Crumbs1 Sun 25-Jun-17 20:46:02

My first was a horrendous shoulder dystocia transferred in labour after starting out as home birth. Over sixty hours in labour with a very uncomfortable lower half postnatally, to say the least.
The next five were fine. Second was a big 10lb 2oz boy who had a reasonably comfortable and short labour.
After that they more or less popped out despite being big babies. Third and sixth I was out of hospital within two hours of delivery. I did a Tesco shop on way home with sixth.
Four and five were twins so smaller but they just wanted to us to be monitored for a few extra hours so I stayed overnight.

babynelly2010 Wed 28-Jun-17 19:06:41

The milk dud come in later with cs. Dd was very hungry but bounced back quickly once milk came in.
I hope ur second time around is much better, it sounds like ur first time was hell of a time. Also in regards to mws I agree better not waist time and talk to constants, ask for referral.

FlurkenSchnit Thu 29-Jun-17 13:10:49

My third birth resulted in a severe shoulder dystocia, DS2 was an unstable lie so they should've been more prepared for difficulties especially since DD's birth resulted in a 3rd degree tear less than 11 months earlier! Nothing in my notes apparently. Had real difficulties getting him out, he was blue and we were warned he would more than likely have some brain and nerve damage due to the time it took to get him out. By some miracle he was unscathed apart from a small bruise on his arm (I however developed an infection directly due to the nature of his birth and was readmitted for IV antibiotics when he was a few days old).
When I fell pregnant with DS3, both me and my husband were terrified of history repeating itself and decided that a elcs was the only option for us. At the consultant appointment at 16 weeks we were first of all told that "elcs was not an option following shoulder dystocia" at which point I burst into tears so the junior whatever we were dealing with went to speak to the actual consultant. She was gone for 10 min and we could hear all sorts of scary medical terms being bandied about, she then came back, apologised unreservedly for what I had gone through and of course I could have a elcs! It was a good call too as DS3 was 10lb 15.5oz born and would definitely have gotten stuck (DS2 was only 8lb 6oz). The section was fine, painful recovery that took longer than my vaginal births but I was prepared for that.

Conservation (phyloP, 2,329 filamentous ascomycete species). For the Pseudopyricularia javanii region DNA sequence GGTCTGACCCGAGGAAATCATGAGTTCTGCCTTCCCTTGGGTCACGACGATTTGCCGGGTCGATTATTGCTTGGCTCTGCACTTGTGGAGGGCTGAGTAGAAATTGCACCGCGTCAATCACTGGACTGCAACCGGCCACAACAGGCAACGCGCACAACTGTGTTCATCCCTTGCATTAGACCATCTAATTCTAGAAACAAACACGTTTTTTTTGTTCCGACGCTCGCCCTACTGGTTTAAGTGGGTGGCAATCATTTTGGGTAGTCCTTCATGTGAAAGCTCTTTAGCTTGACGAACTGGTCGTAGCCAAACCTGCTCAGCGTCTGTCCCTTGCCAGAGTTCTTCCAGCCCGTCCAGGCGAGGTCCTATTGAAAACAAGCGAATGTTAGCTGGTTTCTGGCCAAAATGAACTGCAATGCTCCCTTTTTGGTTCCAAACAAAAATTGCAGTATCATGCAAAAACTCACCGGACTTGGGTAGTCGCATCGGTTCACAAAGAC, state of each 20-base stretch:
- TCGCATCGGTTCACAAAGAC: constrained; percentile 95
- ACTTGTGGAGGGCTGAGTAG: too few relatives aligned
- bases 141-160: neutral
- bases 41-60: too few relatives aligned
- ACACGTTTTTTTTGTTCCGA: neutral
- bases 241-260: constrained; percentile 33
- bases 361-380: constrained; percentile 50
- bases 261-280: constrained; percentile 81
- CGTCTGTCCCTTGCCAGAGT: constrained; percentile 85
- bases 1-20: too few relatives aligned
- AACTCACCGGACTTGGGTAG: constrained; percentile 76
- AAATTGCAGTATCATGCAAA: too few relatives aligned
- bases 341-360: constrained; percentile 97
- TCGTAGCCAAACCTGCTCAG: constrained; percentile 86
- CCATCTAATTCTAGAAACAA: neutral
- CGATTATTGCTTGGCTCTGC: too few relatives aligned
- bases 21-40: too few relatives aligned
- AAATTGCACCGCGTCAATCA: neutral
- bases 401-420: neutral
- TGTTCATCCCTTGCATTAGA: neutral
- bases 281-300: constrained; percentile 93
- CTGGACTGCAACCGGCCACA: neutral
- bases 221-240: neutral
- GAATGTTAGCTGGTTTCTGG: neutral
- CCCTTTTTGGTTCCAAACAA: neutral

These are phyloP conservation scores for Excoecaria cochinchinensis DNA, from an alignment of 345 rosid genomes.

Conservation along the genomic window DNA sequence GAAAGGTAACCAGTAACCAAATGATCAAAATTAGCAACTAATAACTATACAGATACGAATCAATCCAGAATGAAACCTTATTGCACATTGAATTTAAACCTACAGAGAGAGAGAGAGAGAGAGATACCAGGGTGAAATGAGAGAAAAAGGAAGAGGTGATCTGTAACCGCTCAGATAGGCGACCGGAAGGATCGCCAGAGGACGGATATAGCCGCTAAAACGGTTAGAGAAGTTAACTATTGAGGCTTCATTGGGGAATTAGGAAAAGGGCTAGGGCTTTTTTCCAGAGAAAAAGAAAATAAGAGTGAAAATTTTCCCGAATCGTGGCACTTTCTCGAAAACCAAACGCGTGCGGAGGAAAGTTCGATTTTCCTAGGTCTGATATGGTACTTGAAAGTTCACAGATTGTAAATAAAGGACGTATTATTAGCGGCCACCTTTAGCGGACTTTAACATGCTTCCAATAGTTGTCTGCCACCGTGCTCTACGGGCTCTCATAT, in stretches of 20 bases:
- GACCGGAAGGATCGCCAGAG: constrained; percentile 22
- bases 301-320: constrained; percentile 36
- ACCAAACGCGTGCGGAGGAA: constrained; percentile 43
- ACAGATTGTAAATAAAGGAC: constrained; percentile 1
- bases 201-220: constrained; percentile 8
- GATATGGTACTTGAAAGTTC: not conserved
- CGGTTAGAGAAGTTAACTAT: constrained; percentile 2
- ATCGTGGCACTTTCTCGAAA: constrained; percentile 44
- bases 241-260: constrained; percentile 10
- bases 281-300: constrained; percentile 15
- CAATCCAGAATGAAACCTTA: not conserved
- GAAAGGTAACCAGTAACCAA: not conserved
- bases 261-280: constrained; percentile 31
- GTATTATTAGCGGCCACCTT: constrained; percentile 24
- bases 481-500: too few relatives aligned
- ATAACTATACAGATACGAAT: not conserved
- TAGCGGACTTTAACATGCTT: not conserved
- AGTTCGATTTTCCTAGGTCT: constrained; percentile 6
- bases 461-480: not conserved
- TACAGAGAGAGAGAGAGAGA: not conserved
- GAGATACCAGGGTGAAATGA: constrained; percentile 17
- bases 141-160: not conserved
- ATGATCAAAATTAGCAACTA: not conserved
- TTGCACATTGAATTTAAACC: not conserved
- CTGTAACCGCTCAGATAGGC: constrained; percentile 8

Sorry this was so long, I haven't told many people the full extent of DS2's birth before!

hopsalong Fri 30-Jun-17 23:12:10

I think you'd be mad not to have an ELCS. There seems to be some debate what the c-section rate "ought" to be (10%? 25%) but the woman who had the most obstructed delivery a consultant had seen in 25 years definitely ought to have had a section!

Your first birth sounds hideous and extremely traumatic, as well as physically damaging; the fact that you're thinking about what to do before even getting pregnant surely shows a (completely rational) degree of anxiety about the whole concept of another pregnancy. I have had two c-sections, neither especially straightforward, and I had a hemorrhage with the second. I had been considering having a VBAC but am so glad I didn't. The consultant said that I would have most likely have haemorrhaged in a vaginal birth too, and that would have meant surgery, the transfusion would have been more difficult to do, matched blood not waiting on tap etc. After both sections I was walking a mile or so easily within a week, and not in any pain at all after two weeks. (I have a very low pain threshold!)